‘Star Trek’ Designers to Be Honored at Cal State L.A.’s Eagle Con

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Michael and Denise Okuda on the set of the “Star Trek: Enterprise” two-part episode “In a Mirror Darkly” in 2005. Their combined “Star Trek” careers include four TV series, seven movies, and the remastering of the original series.

Michael and Denise Okuda on the set of the “Star Trek: Enterprise” two-part episode “In a Mirror Darkly” in 2005. Their combined “Star Trek” careers include four TV series, seven movies, and the remastering of the original series.

Graphic designer Michael Okuda and Denise Okuda, a graphic artist, both long-time members of the Art Directors Guild (IATSE Local 800), are set to receive the prestigious Eagle-Con Prism Award to be presented by California State University Los Angeles on Thursday.

The Okudas are iconic figures in the “Star Trek” universe. They were part of the “Star Trek” production team at Paramount Pictures and CBS for more than two decades, co-wrote “The Star Trek Encyclopedia,” and continue to be involved in various “Star Trek” areas, currently serving as visual consultants on the high-definition remastering of “Star Trek: The Next Generation.”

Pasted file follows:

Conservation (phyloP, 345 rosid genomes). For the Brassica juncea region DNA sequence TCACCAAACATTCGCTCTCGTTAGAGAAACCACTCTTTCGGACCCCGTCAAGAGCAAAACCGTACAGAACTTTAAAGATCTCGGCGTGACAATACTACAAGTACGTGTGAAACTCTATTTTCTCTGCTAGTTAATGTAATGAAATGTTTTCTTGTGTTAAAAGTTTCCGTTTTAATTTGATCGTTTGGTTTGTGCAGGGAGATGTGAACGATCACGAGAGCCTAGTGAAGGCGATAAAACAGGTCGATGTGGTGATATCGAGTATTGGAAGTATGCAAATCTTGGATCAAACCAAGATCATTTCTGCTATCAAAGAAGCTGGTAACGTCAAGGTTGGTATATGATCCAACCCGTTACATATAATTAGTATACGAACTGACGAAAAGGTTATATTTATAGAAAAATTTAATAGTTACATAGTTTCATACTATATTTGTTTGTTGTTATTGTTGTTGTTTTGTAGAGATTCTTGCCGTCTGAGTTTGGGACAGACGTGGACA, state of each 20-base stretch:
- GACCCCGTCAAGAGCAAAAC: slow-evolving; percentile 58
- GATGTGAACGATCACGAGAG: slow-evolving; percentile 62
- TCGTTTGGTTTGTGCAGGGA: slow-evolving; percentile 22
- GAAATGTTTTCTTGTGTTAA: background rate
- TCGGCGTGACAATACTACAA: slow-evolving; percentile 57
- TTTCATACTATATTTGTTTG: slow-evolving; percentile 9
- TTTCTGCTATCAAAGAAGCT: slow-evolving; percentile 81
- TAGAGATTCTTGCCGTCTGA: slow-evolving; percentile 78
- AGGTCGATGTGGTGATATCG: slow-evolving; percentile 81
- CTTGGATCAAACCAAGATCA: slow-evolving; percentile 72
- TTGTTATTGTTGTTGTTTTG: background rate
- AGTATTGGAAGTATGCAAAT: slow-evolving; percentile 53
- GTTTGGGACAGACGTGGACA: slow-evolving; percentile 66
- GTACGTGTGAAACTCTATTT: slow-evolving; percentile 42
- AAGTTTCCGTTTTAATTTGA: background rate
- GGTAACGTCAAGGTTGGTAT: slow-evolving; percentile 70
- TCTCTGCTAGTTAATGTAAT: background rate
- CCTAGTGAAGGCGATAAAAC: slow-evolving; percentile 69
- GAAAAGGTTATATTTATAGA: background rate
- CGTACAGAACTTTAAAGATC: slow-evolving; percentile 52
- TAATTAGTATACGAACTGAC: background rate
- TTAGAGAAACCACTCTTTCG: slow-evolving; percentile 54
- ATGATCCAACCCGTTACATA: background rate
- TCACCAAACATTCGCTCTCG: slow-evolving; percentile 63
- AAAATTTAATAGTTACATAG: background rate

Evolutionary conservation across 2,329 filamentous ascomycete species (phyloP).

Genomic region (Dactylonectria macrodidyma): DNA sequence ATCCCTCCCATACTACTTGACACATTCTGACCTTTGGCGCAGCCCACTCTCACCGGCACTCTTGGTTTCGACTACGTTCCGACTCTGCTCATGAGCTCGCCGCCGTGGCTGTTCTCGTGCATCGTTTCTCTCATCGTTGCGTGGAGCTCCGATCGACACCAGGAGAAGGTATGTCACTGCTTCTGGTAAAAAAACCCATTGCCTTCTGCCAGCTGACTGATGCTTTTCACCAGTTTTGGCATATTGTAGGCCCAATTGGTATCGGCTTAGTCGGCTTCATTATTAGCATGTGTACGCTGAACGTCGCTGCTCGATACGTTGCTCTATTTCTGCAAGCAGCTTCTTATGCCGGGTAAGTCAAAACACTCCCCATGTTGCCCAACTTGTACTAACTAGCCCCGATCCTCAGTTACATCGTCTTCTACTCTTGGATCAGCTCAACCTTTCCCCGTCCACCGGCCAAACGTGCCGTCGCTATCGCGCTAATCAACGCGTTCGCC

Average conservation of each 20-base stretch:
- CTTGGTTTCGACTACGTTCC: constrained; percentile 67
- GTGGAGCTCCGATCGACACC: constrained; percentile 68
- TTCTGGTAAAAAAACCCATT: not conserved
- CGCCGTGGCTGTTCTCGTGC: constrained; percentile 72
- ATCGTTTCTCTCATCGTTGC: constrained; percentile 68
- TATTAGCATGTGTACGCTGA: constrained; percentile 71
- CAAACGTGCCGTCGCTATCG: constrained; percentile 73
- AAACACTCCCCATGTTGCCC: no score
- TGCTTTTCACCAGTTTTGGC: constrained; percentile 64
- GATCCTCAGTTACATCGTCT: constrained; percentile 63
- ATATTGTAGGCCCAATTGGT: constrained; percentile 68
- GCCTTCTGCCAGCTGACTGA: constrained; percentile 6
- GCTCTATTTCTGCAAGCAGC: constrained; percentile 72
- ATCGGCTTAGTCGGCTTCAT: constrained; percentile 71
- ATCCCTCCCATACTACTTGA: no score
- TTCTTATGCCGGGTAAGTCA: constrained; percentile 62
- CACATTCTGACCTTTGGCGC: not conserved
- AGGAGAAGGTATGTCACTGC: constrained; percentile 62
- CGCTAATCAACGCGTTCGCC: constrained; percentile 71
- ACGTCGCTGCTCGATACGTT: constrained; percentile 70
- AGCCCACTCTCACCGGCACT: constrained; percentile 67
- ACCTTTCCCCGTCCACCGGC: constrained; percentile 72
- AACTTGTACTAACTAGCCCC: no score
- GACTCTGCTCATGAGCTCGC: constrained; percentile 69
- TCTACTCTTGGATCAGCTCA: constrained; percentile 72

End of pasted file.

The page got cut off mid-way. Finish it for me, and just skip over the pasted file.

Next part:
Michael Okuda has been credited on more “Star Trek” movies and television episodes than anyone except series creator Gene Roddenberry.

Eagle-Con is Cal State L.A.’s mini indie comic book convention, celebrating the creative arts and exploring diversity in identity representation. The Prism Award is given in recognition of the envisioning and projection of a diverse and representative spectrum of people into the future through artistic media. The award will be presented in the university’s Student Union at 5:30 p.m.

Michael Okuda designed the look of animated computer displays for the Enterprise-A bridge in “Star Trek IV: The Voyage Home.” He joined the team producing “Star Trek: The Next Generation,” where his most famous contribution is the graphic user interface of the fictional LCARS computer system used throughout Starfleet starships. In homage to its creator, this visual style has come to be known among fans as “okudagrams.”

He was technical consultant on many of the “Star Trek” television shows and movies and “invented” the so-called Heisenberg compensator as a way to explain how the fictional transporter might work.

In the real world, Okuda has designed logos for NASA missions and has received the NASA Exceptional Public Service Medal.

Denise Okuda worked as a graphic artist and was the computer and video playback supervisor for several “Star Trek” film and television productions, as well as other science fiction television ranging from “Threshold” to “The Flash.” She co-authored “The Star Trek Encyclopedia” and “The Star Trek Chronology.”

The Art Directors Guild will be providing some 200 pieces of art for display at Eagle-Con.

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